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Poetry chap 1-8

Baker's SS&S poetry terms and poems chapters 1-8

language used to communicate information practical language
language used to persuade hortatory language
language used to communicate experience literary language
4 dimensions of a person to which poetry speaks mind, emotions, imagination, senses
reference book essential to poetry analysis dictionary
the exercise of translating a poem into your own words, making figurative language literal but retaining the point of view paraphrase
deliberate choice of words for effect diction
purposeful use of sentence structure syntax
3 elements of every word denotation, connotation, sound
the literal, dictionary definition of a word denotation
the emotional content communicated by a word connotation
language that appeals to the senses imagery
appealing to the sense of sight visual
appealing to the sense of hearing auditory
appealing to the sense of touch tactile
appealing to the sense of smell olfactory
appealing to the sense of taste gustatory
appealing to the sense of motion kinetic
appealing to the sense of bodily movement kinesthetic
appealing to internal feelings organic
language that means exactly what it says literal
language that means something other than what it says figurative
a particular example of figurative language figure of speech/ rhetorical figure
a comparison of two unrelated things using a word of direct comparison (like, as, similar, etc.) simile
speaking of one thing as if it were another thing without a word of direct comparison metaphor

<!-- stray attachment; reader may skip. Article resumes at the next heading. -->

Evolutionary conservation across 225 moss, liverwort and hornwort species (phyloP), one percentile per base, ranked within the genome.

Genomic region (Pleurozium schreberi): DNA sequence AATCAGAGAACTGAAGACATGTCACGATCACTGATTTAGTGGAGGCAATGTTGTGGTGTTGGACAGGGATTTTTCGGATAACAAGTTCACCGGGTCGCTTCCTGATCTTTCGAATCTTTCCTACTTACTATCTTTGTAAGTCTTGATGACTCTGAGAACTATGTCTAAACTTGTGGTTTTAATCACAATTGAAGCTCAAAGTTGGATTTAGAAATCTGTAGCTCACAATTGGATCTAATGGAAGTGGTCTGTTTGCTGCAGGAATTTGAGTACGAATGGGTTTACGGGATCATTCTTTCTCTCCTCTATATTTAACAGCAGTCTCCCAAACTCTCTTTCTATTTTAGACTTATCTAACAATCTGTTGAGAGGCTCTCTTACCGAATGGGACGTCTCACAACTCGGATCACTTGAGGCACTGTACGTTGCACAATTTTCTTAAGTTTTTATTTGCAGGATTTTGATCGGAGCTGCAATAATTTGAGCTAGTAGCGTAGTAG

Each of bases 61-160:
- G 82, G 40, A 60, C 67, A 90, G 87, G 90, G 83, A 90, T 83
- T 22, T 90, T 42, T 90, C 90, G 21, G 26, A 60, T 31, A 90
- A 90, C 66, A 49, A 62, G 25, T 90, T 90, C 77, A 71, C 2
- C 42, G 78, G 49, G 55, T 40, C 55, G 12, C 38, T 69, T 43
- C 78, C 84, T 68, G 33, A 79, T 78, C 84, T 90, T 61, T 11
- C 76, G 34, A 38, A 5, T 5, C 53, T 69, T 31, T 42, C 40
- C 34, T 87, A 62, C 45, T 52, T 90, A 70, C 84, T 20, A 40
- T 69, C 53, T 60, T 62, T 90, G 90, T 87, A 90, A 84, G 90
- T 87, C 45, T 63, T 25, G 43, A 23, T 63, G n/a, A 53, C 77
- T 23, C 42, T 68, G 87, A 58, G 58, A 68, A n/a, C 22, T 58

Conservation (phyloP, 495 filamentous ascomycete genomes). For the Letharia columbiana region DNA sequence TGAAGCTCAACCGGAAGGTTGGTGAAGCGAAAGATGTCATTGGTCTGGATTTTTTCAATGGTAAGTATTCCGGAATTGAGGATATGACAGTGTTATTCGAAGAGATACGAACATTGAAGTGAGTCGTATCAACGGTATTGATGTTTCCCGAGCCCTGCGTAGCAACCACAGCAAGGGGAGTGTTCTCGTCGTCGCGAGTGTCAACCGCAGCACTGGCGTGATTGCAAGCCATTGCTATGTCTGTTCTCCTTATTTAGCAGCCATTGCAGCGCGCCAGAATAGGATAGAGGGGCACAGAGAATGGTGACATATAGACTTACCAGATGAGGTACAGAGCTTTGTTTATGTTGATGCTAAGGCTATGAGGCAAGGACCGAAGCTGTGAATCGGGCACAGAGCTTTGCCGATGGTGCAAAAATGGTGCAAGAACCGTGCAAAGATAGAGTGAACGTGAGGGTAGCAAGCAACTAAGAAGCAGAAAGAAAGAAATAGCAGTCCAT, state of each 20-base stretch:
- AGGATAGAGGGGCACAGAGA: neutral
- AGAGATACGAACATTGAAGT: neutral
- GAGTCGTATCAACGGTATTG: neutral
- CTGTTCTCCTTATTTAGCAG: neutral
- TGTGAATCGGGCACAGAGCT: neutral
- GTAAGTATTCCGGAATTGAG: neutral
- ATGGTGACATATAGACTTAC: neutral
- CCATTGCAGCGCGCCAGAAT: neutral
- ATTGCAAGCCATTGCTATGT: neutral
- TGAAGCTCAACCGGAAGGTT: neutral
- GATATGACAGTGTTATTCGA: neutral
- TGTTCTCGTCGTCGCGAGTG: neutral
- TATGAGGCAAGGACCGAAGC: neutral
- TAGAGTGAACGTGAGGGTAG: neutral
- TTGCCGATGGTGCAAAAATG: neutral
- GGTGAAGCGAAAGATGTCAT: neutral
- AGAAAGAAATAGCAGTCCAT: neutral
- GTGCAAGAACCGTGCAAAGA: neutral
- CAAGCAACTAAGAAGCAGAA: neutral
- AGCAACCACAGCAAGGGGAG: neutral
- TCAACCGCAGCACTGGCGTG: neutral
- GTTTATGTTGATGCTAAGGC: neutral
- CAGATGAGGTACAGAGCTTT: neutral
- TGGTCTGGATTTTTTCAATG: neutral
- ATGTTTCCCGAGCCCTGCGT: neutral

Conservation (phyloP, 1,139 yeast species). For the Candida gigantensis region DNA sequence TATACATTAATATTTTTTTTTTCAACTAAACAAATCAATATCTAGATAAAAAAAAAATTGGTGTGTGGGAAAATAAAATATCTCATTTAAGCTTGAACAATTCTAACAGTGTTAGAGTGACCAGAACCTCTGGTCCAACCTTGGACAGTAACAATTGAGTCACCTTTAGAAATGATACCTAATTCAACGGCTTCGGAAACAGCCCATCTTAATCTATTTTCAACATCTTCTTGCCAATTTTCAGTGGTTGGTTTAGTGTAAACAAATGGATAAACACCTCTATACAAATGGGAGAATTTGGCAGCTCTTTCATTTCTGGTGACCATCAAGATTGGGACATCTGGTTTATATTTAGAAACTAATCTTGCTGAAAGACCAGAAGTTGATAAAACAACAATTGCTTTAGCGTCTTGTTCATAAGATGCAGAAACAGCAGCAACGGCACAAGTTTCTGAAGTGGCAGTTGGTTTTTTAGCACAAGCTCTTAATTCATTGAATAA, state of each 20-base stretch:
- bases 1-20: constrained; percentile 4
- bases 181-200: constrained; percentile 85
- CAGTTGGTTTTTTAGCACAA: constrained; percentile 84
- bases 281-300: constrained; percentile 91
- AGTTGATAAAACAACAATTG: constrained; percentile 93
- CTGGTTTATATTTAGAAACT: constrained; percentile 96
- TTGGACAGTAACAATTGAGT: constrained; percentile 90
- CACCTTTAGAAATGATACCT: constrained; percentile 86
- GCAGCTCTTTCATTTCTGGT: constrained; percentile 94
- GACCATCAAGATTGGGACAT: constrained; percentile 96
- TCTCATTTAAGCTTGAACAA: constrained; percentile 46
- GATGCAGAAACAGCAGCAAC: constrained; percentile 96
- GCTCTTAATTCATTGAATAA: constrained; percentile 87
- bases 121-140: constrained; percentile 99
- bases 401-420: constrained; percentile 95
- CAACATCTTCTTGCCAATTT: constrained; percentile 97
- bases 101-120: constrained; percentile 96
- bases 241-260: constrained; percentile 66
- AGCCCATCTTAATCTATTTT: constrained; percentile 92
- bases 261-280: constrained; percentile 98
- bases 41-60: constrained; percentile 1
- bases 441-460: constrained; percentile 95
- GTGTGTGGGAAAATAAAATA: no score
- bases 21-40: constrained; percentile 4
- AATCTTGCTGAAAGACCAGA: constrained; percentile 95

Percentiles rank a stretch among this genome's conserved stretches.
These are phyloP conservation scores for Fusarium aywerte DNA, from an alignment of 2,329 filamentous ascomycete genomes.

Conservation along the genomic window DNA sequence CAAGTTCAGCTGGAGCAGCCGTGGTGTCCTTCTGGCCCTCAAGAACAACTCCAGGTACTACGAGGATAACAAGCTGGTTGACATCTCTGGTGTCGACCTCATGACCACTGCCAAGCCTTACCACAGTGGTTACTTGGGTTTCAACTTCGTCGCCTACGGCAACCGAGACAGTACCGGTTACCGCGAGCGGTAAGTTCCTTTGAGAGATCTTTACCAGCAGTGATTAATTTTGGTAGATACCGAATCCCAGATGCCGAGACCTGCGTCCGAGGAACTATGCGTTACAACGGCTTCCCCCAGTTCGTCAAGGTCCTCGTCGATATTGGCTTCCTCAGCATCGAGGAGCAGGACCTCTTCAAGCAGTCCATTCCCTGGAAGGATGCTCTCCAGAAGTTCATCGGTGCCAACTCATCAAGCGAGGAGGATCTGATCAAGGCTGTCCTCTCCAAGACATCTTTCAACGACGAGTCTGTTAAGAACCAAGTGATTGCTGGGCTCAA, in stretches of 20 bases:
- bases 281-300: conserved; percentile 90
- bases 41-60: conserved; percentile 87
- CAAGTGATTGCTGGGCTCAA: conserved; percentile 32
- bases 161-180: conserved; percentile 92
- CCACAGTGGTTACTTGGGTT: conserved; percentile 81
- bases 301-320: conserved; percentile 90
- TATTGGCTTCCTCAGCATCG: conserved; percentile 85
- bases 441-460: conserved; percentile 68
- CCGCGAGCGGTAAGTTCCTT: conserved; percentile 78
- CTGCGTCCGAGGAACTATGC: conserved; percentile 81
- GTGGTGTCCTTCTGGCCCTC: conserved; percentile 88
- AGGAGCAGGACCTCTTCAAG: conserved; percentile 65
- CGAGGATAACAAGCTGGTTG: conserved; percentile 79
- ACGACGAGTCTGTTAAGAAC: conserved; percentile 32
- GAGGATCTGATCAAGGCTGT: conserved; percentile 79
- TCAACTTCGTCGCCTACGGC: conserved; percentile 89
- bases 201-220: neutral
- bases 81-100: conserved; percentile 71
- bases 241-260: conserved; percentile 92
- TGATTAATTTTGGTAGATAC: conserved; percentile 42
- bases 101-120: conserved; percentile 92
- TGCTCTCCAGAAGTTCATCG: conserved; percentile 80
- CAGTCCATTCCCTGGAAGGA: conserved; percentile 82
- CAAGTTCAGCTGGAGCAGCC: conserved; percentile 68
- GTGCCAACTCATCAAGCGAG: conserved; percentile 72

speaking of a non-human thing as if it were human personification
speaking to something that cannot hear and respond as if it could hear and respond apostrophe
speaking of a part of something as if it were the whole thing synecdoche
speaking of a related object as if it were the thing itself metonymy
an object that is present in the work but that also represents an abstraction in the work symbol
a complex web of symbols in which characters and events represent philosophical or religious truths allegory
Robert Herrick poem expressing "Carpe Diem" philosophy through flower symbolism "To the Virgins, to Make Much of Time"
two mutually exclusive conditions that somehow are both true paradox
exaggeration for effect hyperbole (overstatement)
downplaying the importance or extent of something for effect understatement
using a statement to mean its opposite; the listener understands the intended meaning verbal irony
a situation in literature in which the reader/ watcher knows more than a character knows and so can recognize unintended consequences before they are evident dramatic irony
a situation in literature or life in which the intended outcome is the opposite of the expected outcome but is somehow appropriate or the real condition is the opposite of the expected condition but is appropriate situational irony
spoken words that mean the opposite of what they say, intended to criticize sarcasm
writing that criticizes human folly or vice, often through exaggerated imitation satire
Shelley sonnet picturing the crumbling remains of a great statue and the inscription under it "Ozymandias"
a reference to information outside the work itself which the writer expects the reader to recognize and respond to allusion
Wilfred Owen poem dramatizing the horrors of death in modern warfare "Dulce et Decorum Est"
Williams' imagist poem depicting a farmyard scene with tools and chickens "The Red Wheelbarrow"
Archibald MacLeish poem defining poetry "Ars Poetica"
Ben Jonson's sonnet mourning the death of his son "On My First Son"
John Donne poem explaining to his wife why she should not cry when he leaves for a long trip "A Valediction: Forbidding Mourning"
The Frost poem depicting a difficult choice between equally attractive alternatives "The Road Not Taken"
a h umorous five-line poem with an aabba rhyme scheme limerick
Created by: mrsbear1024



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